Wednesday, December 12, 2007

Who’s ST? And who isn’t?

Post Beltola. It is time to review the debate over ST status for Adivasis of Assam.
Adivasis are among the most underprivileged groups of Assam. According to a study by North Eastern Social Research Centre 60 percent of girls and 35 percent of boys in the age group of 6-14 are out of school. Only 4 percent study beyond class VII.

While different tribal groups of Assam seem to be moving towards a head on collision over the grant of ST status to some underprivileged groups, it would be worthwhile to examine the arguments that are being put forward by those opposing ST status for Adivasis.

One argument that has been put forward is that the Adivasis have ‘lost their tribal characteristics’. Well, if this argument was to be applied impartially, probably all the indigenous tribal groups of North East and perhaps other parts of India (including the Tribal Affairs minister, Mr. Kyndia himself), would loose their ST status. The tribal people of the North East region are more modern (westernized) than any average Indian. This is not to suggest that the tribal groups of rest of India are not influenced by the west. They are, but not as much as the tribal groups of the North East.

Another argument that has been put forward is that the Adivasis are not an indigenous tribe. To this end, according to a report in the media, some indigenous leaders of Assam claim that even Bodos are not considered ST in the Karbi Anglong region. Now, that is very strange because the migrant Adivasis settled in the tea belt of North Bengal are recognized as Scheduled Tribes. Why this anomaly? Aren’t Assam and Bengal governed by the same constitution?

Another question that arises is: How long does a recognized tribal group of another region need to settle in a place to become indigenous? Isn’t 150 years long enough? Certainly, it is, if one were to consider the ST status accorded to the adivasi settlers of North Bengal.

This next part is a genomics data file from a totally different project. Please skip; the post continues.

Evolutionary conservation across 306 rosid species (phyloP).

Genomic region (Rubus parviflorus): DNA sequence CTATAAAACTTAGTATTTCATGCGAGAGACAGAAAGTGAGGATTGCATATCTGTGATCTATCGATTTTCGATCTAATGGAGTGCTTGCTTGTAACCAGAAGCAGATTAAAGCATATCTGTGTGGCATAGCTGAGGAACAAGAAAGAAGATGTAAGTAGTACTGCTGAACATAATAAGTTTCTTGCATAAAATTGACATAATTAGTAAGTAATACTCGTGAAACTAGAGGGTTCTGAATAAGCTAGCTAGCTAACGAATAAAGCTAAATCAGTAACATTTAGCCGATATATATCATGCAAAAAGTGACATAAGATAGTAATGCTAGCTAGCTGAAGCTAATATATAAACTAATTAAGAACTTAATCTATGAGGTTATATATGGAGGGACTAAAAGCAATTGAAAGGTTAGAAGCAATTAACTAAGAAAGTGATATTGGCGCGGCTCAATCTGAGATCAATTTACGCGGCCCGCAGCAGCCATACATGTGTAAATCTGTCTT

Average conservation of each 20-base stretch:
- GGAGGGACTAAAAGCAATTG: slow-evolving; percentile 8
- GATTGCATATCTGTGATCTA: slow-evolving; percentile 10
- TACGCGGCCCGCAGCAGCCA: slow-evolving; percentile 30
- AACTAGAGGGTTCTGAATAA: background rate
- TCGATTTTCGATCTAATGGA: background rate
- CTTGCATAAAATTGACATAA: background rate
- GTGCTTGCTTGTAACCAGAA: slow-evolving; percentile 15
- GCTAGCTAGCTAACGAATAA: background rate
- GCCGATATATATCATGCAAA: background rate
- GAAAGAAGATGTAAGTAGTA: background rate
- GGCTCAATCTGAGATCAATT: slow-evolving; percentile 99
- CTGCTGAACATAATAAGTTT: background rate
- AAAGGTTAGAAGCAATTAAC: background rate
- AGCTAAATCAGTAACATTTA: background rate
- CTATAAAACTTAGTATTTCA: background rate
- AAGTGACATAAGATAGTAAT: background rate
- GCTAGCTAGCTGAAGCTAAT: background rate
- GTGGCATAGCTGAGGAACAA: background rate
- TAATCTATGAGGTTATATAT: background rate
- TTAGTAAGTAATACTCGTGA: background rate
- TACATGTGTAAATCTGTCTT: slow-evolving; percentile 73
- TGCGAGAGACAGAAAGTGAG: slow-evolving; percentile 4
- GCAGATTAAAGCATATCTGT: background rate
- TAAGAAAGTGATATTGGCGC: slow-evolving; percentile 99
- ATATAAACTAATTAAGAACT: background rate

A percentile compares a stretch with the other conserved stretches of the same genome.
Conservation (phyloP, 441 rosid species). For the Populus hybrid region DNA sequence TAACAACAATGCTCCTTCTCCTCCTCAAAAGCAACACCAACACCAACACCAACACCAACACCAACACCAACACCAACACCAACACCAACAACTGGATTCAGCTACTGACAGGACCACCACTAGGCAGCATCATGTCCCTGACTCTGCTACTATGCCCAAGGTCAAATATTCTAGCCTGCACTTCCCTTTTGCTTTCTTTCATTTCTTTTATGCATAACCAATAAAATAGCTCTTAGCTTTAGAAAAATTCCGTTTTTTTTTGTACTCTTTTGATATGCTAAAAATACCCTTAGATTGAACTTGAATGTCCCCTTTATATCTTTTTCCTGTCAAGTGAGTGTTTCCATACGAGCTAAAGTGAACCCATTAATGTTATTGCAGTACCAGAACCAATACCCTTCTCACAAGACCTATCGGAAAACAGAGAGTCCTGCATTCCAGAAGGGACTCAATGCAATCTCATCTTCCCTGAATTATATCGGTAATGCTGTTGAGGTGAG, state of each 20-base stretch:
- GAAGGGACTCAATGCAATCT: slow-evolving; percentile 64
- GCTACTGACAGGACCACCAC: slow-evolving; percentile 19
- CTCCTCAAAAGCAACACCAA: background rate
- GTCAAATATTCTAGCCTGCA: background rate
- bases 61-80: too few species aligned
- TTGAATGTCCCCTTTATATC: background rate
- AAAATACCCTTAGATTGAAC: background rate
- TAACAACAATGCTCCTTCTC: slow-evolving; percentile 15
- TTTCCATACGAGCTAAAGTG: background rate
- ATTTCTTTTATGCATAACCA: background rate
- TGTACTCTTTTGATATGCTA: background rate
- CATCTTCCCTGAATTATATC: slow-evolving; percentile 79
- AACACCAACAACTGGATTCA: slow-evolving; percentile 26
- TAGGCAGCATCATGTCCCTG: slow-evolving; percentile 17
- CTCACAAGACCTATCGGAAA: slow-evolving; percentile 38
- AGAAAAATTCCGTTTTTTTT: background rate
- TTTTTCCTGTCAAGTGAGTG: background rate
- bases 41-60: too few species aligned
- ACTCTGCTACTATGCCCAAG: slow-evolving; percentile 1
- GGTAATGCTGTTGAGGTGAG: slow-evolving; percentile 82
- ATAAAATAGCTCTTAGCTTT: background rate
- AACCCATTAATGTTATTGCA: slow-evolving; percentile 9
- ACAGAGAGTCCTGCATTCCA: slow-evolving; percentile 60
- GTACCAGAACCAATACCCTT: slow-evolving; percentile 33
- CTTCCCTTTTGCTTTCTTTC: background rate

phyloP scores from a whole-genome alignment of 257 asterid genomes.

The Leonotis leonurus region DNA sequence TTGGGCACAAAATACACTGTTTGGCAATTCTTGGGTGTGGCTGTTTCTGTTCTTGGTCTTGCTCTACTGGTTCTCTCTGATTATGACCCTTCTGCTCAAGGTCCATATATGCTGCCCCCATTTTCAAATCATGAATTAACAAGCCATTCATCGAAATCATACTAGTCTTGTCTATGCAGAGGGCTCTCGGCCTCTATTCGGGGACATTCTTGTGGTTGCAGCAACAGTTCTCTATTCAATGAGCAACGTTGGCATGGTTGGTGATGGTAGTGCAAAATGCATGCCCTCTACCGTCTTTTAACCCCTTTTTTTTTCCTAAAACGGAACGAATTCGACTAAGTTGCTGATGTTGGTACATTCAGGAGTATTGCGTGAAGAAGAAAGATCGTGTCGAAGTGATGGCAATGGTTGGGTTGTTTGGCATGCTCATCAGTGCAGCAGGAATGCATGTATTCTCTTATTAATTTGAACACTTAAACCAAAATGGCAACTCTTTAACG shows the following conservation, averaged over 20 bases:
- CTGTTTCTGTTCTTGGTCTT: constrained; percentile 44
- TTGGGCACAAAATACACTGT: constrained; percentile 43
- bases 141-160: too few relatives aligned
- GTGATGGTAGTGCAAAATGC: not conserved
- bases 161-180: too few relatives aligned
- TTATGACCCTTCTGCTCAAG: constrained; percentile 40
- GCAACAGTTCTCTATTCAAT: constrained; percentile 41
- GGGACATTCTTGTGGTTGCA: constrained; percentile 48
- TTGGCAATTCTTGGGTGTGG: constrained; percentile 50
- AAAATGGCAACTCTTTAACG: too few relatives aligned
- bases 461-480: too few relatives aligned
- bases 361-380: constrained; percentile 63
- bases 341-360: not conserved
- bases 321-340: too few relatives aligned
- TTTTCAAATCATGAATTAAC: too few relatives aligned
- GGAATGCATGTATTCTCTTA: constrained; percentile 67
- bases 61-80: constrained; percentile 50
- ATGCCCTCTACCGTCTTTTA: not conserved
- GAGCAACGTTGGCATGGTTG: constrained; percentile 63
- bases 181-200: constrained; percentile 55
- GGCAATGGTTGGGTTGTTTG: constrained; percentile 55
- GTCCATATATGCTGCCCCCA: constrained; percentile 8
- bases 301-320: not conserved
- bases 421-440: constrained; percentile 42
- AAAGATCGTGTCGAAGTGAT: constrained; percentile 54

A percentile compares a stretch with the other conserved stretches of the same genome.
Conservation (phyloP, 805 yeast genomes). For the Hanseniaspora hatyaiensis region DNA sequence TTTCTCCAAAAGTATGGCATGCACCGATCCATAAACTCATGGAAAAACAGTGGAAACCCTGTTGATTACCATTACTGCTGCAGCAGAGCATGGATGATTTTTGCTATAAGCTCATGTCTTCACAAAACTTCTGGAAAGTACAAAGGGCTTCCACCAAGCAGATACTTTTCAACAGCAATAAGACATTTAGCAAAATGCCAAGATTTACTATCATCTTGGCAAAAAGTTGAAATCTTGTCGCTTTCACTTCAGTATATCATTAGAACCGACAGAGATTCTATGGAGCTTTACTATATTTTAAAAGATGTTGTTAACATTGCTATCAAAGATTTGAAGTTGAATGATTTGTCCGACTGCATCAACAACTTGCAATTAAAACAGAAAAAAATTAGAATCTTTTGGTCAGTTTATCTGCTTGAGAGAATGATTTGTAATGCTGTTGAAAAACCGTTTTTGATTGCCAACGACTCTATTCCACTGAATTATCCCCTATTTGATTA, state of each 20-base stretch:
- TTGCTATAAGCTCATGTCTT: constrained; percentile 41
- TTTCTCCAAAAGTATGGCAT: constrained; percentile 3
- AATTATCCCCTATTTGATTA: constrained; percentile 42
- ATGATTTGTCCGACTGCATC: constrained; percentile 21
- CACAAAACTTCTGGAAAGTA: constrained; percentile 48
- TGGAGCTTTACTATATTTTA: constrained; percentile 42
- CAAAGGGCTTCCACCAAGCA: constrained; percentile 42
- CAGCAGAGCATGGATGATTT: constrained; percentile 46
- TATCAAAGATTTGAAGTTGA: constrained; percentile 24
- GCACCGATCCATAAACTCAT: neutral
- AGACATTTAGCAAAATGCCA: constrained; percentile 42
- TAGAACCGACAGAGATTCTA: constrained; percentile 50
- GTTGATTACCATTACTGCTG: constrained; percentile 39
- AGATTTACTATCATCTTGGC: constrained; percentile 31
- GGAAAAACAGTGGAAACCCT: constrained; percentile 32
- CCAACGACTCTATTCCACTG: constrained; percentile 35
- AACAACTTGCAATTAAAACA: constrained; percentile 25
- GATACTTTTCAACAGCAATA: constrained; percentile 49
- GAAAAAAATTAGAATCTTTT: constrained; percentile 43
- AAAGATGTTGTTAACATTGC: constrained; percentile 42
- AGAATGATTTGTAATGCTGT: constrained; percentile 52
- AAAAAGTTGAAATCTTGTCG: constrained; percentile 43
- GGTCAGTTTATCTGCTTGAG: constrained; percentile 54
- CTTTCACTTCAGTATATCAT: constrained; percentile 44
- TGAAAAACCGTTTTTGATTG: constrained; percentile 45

Probably, the determining tests for ST status themselves are flawed, borrowed as they are from colonial knowledge. Sanjib Baruah rightly points out the dangers of depending on colonial knowledge for classification of different tribal groups for consideration of Scheduled Tribe and sixth schedule status (see his article in the editorial page of The Telegraph (Guwahati edition) dated 11th December 2007). Perhaps, it is time we applied our knowledge to make better sense of the people and redefine the rules to determine who deserves ST status and who does not.

Initially, I did not expect the kind opposition that the Adivasis of Assam are now facing. Here is a situation where the most underprivileged people of the state are fighting for their justified demands and the people opposing them are their more privileged fellow tribals stirred by the selfish interests of some politicians whose sole objective is to cling on to power at any cost. What a spectacle it must be for the other sections of the society to watch different tribal groups fight each other?

Sadly, even after 60 years of independence we are exhibiting the same kind of behaviour from which we sought to be free through our freedom struggle.

Manoj Tirkey - POLEMICS - Diversity of views - ACADEMIA - An academic discourse
My sincere apologies to anybody whose sentiments I may have hurt unintentionally. It wasn’t my intention to do so. My objective is to tickle some grey cells into thinking differently.

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